There’s a very vocal group of dissidents badgering the Pokemon company right now every time they announce anything regarding the upcoming Pokemon Sword and Shield. Personally, I am not remotely bothered about the limitations surrounding the upcoming games, rather I am just looking forward to playing a new Pokemon game, regardless of what is or isn’t in it.
Waiting to play a game and judging it on its own merits after the fact might seem like a bizarre concept, but it’s a hill I’ll chose to die on. Because let’s be real, every Pokemon game has its faults. Like every Pokemon game also has its strengths. So, I thought I’d spend a little time looking back at pointing out what I thought were the best and worst things about each Pokemon generation since the beginning.
This, is going to end up being in two part by the time I finish, I can already tell:
1st Generation – Red/Blue/Green:
The Best: My first social game
Pokemon Red was the first truly social video game experience I had with anyone. When it came out in the Europe in late 1999, everyone was playing it, and thanks to the handheld nature of the Gameboy everyone had it on them at all times. The numerous decision points in which you could only pick one Pokemon of a selection, or the version exclusive monster between the versions.
It made trading, battling and erasing a sibling’s save file a social experience I’d never had before with any game. Being late for school because I was trading my with my friend to get his Flareon to complete my Pokedex outside of the school gates is a memory that has stuck with me to this day.
The Worst: The Bugs
Not the bug types, Although making bug the psychic type’s only weakness and then having not good way of exploiting that fact was kind of a dumb move. I mean the many glitches in the game that broke everything. MissingNo. Item Cloning, capture rate weirdness, the focus energy bug, the Toxic/Leech Seed exploit and save corruption.
The first games were riddled with bugs and glitches, even if you didn’t realise it you were dealing with them. I knew a few people who destroyed their save files from abusing the Mew tricks and MissingNo. bugs. There’s No worse feeling than losing a hundred hours of progress through a programming error. Or realising the time you’d spend levling up your team was pointless when your friend was just cloning rare candy.
2nd Generation – Gold and Silver:
The Best: Bringing Balance
There are a lot of things for me to praise when it comes to the hotly anticipated follow up to Pokemon. But really, the thing I probably appreciate the most, even more so in hindsight, is how they rebalanced the game and made it… well, less broken.
Aside from tightening up all those bugs, they split the special stat into two and added both dark and steel types to the game. All in efforts to balance it and stop psychic types from being the dominant, all consuming force that they were. Plus, we got useable bug types with actual bug type moves. And some actual dragon type moves. The type chart suddenly became less of a formality.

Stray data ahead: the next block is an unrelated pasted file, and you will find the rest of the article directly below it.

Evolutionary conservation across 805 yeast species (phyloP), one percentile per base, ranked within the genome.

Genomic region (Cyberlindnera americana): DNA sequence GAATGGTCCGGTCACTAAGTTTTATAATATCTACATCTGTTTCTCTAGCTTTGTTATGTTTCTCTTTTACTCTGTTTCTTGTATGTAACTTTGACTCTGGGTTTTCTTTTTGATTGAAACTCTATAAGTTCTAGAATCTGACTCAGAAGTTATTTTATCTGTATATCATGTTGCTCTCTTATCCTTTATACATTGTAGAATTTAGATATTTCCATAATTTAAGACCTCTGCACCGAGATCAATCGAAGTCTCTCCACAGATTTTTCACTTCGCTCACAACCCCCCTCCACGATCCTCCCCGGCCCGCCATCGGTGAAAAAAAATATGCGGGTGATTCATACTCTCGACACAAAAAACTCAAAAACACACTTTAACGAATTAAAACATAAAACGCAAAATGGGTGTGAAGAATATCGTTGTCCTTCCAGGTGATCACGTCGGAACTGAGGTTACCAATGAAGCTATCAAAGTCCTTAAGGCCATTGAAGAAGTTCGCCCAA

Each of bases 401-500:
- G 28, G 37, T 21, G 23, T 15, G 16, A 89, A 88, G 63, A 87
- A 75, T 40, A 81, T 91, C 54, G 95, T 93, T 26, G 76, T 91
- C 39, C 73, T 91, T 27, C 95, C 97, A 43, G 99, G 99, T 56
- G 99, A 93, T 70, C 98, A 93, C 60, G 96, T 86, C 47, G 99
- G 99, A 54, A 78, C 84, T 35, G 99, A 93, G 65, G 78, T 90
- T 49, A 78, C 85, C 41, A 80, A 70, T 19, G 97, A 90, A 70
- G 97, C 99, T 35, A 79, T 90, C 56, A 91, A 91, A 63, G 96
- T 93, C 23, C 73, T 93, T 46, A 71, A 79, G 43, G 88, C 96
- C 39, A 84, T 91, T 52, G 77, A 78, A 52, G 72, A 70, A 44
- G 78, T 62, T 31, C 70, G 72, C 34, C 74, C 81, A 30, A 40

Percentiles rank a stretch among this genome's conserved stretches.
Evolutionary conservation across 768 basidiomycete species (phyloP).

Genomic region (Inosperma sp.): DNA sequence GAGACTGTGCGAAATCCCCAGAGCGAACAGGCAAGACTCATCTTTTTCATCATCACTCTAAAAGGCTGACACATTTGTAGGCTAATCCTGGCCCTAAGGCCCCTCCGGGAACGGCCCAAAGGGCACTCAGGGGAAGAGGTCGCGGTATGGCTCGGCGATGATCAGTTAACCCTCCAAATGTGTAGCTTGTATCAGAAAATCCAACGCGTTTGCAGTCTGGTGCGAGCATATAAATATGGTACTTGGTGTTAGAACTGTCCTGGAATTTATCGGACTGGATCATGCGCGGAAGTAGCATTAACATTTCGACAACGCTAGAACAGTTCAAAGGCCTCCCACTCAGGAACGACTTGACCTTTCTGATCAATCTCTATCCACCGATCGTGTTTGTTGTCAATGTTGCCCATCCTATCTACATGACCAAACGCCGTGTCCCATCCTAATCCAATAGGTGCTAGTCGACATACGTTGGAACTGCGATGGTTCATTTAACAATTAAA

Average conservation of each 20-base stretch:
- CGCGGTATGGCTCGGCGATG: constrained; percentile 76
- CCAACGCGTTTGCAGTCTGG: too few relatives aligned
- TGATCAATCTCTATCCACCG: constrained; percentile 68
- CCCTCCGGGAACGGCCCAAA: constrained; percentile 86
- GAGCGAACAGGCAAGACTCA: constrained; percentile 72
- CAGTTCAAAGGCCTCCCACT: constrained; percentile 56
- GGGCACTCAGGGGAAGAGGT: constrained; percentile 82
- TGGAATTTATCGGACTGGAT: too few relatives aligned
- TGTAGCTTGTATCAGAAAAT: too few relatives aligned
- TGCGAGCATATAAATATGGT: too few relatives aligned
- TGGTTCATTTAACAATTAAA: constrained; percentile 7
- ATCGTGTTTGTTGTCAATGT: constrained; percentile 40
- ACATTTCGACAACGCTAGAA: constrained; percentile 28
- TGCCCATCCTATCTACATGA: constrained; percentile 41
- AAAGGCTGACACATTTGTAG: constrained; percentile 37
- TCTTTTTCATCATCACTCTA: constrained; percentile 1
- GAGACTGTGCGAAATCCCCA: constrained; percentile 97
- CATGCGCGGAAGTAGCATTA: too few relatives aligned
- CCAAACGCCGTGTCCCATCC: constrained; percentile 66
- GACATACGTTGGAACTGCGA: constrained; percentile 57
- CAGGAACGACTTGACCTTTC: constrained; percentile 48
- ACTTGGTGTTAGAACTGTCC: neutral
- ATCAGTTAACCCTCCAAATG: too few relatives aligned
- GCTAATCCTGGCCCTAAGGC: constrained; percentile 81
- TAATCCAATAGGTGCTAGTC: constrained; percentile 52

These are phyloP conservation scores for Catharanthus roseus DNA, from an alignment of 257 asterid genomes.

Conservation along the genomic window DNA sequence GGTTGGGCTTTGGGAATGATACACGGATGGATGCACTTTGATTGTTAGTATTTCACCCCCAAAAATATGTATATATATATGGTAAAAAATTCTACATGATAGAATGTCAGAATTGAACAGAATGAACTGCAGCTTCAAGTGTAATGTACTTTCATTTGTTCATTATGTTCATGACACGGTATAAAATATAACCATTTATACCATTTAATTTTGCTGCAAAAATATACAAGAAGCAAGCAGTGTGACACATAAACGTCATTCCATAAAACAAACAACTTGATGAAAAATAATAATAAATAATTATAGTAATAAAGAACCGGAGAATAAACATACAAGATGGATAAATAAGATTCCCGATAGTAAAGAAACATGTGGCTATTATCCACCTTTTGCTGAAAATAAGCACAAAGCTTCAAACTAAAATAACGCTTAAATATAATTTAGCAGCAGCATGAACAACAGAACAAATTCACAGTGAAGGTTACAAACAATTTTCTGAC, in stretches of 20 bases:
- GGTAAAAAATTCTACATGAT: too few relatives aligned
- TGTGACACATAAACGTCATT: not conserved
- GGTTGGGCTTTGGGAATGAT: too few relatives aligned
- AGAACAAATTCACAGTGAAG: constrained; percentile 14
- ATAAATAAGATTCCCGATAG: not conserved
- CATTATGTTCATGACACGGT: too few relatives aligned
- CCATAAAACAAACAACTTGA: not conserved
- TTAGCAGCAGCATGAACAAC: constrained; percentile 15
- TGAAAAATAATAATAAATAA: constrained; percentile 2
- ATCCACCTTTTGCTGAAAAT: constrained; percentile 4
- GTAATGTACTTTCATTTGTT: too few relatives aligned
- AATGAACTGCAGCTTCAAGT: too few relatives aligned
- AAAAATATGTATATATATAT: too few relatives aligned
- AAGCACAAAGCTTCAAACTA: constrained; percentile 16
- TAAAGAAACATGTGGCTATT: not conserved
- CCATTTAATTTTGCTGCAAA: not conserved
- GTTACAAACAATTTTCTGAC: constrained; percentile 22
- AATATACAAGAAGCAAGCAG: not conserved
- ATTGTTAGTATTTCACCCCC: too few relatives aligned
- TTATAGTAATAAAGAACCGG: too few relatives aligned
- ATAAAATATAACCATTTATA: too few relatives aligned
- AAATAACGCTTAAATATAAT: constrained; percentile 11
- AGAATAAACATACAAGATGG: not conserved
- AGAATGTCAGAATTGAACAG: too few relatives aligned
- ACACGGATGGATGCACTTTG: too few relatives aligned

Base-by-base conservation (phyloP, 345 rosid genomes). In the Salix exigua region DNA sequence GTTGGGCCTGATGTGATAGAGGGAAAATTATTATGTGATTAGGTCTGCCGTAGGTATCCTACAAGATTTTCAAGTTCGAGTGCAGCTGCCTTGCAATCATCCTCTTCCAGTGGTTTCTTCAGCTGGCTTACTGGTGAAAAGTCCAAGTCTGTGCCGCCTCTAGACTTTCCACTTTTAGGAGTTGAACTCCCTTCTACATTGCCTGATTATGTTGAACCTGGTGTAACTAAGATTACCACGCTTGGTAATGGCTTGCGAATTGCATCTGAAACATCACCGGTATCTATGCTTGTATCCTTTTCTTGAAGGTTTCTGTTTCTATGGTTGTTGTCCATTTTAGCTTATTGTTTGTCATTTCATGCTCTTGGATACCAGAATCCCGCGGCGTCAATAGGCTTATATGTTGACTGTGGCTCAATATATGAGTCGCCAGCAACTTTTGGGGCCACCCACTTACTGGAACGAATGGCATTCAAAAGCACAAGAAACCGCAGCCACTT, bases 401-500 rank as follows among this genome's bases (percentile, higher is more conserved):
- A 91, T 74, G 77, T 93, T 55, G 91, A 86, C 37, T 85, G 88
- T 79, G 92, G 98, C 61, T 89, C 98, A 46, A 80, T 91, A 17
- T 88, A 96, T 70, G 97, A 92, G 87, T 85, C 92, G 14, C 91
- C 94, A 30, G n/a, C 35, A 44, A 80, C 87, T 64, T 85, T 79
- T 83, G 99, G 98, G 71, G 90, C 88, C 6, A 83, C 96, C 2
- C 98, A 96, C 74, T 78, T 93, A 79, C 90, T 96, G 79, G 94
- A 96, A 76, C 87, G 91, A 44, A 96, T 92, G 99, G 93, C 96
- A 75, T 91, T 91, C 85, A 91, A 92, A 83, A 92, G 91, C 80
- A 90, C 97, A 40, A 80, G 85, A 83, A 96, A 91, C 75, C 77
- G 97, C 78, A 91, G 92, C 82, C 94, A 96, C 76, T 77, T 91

The Worst: The Game’s Pace
Levelling and traversing through the game in Gold and Silver is an unholy hell of grinding. Much more so than any other game in the franchise. Routes are small and trainers are few, giving you very little time between towns and gym challenges. Additionally, wild Pokemon always seem to be up to ten levels lower than the current challenge within the game requires.
So if you catch something late, I hope you’re prepared to do a hell of grinding. The cause of this was most likely the addition of Kanto as an explorable region after the league. It screws up the levelling curve and makes the first part of the game too brief, all in favour of arriving at a very empty and devoid of things to do Kanto region. Which is still full of grossly under levelled wild Pokemon to battle.
People say they want a game with all regions in it, this game is an example of why that might not be the best idea.
3rd Generation – Ruby and Sapphire:
The Best: The extracurricular activities
Gen three might be my favourite set of games of the bunch. At least in terms of nostalgia and how much I played them at the time. The thing that sticks out to me the most about Ruby and sapphire is just how much there was to do outside of battling.
Pokemon eventually became much more than simple battle monsters, and the 3rd gen added so much to play with outside of that: Secret Bases, contests, collecting trainer stars, ribbon collecting. It became a trend with mixed results going forward, but there is little bad about the stuff in gen 3, it’s all interesting and really one of the high points of the franchise.
Maybe I was the right age for it, or maybe everything that came after just felt like a gimmick in comparison, but it’s difficult for me to find fault in anything about the 3rd generation. Speaking of which:
The Worst: Too much Water!
Haha, I kid, I kid.
The Worst: The Regi Puzzle
This is more of a nit pick than a genuine issue. As I think there a very few weak points to these games. But that braille driven puzzle for the Regi trio was baffling to my 13 year old brain. I didn’t even recognise it as braille. So, when looking on the proto-internet for all the dubiously sourced secrets of Pokemon Ruby. The method for getting Regi’s felt like one of the most fake guides out there.
Like the ones that tell you how to unlock sonic in Smash Melee by playing one million games. I mean, the need for Wailord and Relicanth in certain team slots seemed like such an arbitrary and random requirement that I couldn’t believe it was genuine.
But low and behold, that’s how you get to the Regi trio of legendary Pokemon. A lot of effort for a bunch of pretty lack luster Pokemon in the long run.
This is long enough as it, so as I predicted, this is going to be split into two parts. Check back tomorrow for the rest of the games, that become increasingly easy to nit pick.